Air India pilots and cabin crew will now have to put in more flying hours as Civil Aviation Minister Ajit Singh has directed the national carrier to go by the rule book.
The direction came after a comparative analysis of the flight duty time limitations
(FDTL) followed by Air India. FDTL governs the flight duty hours of pilots and cabin crew.
The analysis found that barring one of the six FDTL parameters regarding 'Rest Period', all others followed by the carrier for its pilots and crew members were on the lower side compared to what was laid down by the Directorate General of Civil Aviation
(DGCA), an official statement said.
The other parameters include number of landings, maximum daily flight duty period, maximum daily flight time, weekly, monthly or annual limitation of flying hours, SOD (Staff on Duty) travel or positioning for duty.
According to the analysis, the pilots were found operating flights for 6.5 hours on domestic and seven hours on international sectors, against the DGCA guidelines of nine and 10 hours respectively.
The duty hours were on lower side because the pilots and cabin crew unions had inked agreements with the airline management several years ago. The minister's direction would imply negation of these agreements.
"Due to the above constraints the average utilisation of pilots in Air India was limited. Following the DGCA guidelines on FDTL would lead to optimum utilisation of its pilots and crew members.
"It would also reduce the requirement of pilots and cabin crew for a given number of aircraft and spare significant number of pilots and cabin crew members for additional aircraft which Air India is going to acquire up to 2015," the statement said.
The Justice Dharmadhikari Committee Report on Air India's HR issues had also recommended that the pilots should abide by their licensing conditions and aviation rules.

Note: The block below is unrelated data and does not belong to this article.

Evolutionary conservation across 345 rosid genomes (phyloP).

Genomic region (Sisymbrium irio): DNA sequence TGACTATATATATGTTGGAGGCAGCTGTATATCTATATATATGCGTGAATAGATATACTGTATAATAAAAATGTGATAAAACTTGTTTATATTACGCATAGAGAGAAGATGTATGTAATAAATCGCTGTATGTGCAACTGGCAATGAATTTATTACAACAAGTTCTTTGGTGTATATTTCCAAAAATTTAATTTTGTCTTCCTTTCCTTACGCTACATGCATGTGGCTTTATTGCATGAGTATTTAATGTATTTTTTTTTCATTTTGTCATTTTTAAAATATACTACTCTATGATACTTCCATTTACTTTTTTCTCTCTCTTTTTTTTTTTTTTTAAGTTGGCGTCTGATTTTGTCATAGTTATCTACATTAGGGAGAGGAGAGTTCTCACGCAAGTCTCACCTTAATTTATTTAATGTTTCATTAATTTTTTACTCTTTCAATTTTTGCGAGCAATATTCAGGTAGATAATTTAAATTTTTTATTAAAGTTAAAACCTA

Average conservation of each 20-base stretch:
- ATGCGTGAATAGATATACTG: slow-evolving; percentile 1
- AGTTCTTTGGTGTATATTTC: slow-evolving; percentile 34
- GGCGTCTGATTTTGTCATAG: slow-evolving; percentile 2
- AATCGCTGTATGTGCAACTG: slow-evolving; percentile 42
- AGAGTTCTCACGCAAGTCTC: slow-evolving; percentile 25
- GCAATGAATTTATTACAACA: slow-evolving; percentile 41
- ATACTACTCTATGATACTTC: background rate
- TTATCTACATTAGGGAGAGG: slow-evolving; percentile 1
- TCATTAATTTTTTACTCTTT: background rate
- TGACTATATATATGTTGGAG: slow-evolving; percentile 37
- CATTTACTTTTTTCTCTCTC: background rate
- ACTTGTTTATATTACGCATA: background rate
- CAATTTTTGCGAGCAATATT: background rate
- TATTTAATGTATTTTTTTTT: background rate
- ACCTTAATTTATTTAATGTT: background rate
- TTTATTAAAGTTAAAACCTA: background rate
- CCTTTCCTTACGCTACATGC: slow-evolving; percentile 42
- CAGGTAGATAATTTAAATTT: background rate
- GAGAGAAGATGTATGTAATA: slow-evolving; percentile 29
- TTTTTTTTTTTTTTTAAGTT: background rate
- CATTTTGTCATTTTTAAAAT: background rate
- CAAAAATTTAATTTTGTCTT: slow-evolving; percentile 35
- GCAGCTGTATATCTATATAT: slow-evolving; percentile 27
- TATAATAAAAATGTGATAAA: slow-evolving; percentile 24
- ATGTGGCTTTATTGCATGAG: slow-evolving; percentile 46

The Indian Commercial Pilots' Association (ICPA), the union of erstwhile Indian Airlines pilots, said that line pilot's FDTL was mutually agreed set of rules incorporated in Air India's operation manual and "does not restrict a pilot from flying".
In a letter to the minister, ICPA's central president Captain Pankaj Garg said a pilot is available for 287 days after 30 days privilege leave and 48 weekly offs.
He said CAR series allows a pilot to fly 1,000 hours in 365 days whereas ICPA FDTL allows a pilot to fly 960 hours in same number of days.
"If a pilot is available for 240 days, per day flying to meet the max limit of CAR of 4.16 hours. Now, if the company wants to utilise this pilot for eight hours per day his or her limit would exhaust in 120 man days. The company would then require another pilot for the next 120 days," the letter said.
So, the total requirement of pilots would be reduce if AI starts following CAR.
"This would in fact create another problem where some pilots by the year-end would have no hours left to fly and would be on leave by force without applying for leave. We can fly 6.5 hours per day under ICPA FDTL which is 1.5 times higher then requirement (4.16). We have given dispensation on metro sector (seven hours per day) since 2006; company has not made any use of this," Garg said in his letter.
CAR allows total duty of 190 hours in 30 days. Using ICPA FDTL this limit can be exhausted in 20-22 days. Similar interpretation can be drawn for other provisions.
Like, as per CAR, a pilot can fly 125 hours in 30 days. At this rate, he would exhaust his annual limit (1,000 hours) in just 8 months. While following ICPA
FDTL, the same is spread over the whole year, the letter said.
"More over, as per requirement of CAR series itself, all operators are required to formulate their own scheme of FDTL with in the provision of CAR and get approval from regulatory authority
DGCA," Garg said.
The ICPA has sought a permission to hold a meeting to him and explain the same and
© Copyright PTI. All rights reserved. Republication or redistribution of any PTI content, including by framing or similar means, is expressly prohibited without their prior written consent.